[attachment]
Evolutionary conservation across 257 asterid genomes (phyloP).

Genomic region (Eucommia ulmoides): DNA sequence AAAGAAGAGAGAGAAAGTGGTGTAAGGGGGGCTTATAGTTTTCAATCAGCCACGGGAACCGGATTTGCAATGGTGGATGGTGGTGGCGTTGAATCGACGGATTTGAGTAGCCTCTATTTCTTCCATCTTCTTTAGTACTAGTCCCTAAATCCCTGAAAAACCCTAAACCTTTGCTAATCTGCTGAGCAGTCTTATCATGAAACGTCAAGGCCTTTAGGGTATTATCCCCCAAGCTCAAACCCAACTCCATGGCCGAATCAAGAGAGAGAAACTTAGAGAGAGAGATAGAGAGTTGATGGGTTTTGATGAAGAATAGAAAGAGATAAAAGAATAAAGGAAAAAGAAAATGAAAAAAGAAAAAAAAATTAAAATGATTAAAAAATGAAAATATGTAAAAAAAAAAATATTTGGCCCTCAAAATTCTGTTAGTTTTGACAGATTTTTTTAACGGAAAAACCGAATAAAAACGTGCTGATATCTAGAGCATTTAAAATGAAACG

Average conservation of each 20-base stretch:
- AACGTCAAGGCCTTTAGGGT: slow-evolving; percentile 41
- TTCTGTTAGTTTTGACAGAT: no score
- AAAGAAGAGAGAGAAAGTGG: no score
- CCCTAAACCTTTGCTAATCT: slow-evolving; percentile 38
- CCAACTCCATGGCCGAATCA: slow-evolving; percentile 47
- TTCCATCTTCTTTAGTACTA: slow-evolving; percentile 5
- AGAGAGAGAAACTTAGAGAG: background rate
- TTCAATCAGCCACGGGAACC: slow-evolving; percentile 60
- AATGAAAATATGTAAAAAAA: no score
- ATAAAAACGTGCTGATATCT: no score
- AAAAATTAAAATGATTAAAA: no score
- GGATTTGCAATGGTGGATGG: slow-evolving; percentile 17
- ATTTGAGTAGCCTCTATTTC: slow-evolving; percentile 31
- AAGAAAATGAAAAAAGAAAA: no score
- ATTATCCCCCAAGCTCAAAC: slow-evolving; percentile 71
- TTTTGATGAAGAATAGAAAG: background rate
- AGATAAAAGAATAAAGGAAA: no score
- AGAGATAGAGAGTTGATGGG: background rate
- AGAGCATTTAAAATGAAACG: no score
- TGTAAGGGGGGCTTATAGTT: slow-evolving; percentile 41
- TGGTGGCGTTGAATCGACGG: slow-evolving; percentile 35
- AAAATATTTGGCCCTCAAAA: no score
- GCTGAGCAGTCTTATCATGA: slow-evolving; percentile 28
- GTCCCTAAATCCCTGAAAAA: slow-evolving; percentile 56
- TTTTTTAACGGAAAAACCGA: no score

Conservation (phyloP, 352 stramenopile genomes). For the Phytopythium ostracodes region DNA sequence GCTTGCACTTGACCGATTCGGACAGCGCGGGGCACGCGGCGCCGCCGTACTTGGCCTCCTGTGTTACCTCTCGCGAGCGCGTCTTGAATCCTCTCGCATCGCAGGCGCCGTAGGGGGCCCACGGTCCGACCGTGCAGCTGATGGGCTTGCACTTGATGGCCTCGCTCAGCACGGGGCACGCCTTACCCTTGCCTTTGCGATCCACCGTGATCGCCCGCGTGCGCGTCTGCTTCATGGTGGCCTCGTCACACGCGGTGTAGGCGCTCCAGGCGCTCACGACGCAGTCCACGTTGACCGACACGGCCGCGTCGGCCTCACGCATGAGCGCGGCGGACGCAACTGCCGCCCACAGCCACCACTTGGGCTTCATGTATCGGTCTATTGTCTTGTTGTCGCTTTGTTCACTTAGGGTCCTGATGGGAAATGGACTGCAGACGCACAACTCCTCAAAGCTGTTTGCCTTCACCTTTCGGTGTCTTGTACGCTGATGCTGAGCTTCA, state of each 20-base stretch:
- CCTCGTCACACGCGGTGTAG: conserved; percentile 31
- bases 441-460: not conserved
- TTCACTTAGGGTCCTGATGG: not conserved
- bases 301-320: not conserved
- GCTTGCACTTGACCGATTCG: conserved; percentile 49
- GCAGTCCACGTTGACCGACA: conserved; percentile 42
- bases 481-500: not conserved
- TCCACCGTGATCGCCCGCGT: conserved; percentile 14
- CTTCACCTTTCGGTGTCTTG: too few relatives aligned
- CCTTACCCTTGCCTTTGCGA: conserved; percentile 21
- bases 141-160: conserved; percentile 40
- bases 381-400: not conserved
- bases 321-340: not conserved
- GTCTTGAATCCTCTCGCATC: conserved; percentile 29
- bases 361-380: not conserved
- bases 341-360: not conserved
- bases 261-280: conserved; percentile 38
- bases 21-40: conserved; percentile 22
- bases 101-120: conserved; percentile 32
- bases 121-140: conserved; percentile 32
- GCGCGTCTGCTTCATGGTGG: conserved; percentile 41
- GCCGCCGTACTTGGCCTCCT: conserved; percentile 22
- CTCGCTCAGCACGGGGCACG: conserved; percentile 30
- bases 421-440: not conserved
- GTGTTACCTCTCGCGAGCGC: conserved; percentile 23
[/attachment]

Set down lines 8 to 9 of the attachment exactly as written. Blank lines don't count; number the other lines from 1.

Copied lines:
- CCAACTCCATGGCCGAATCA: slow-evolving; percentile 47
- TTCCATCTTCTTTAGTACTA: slow-evolving; percentile 5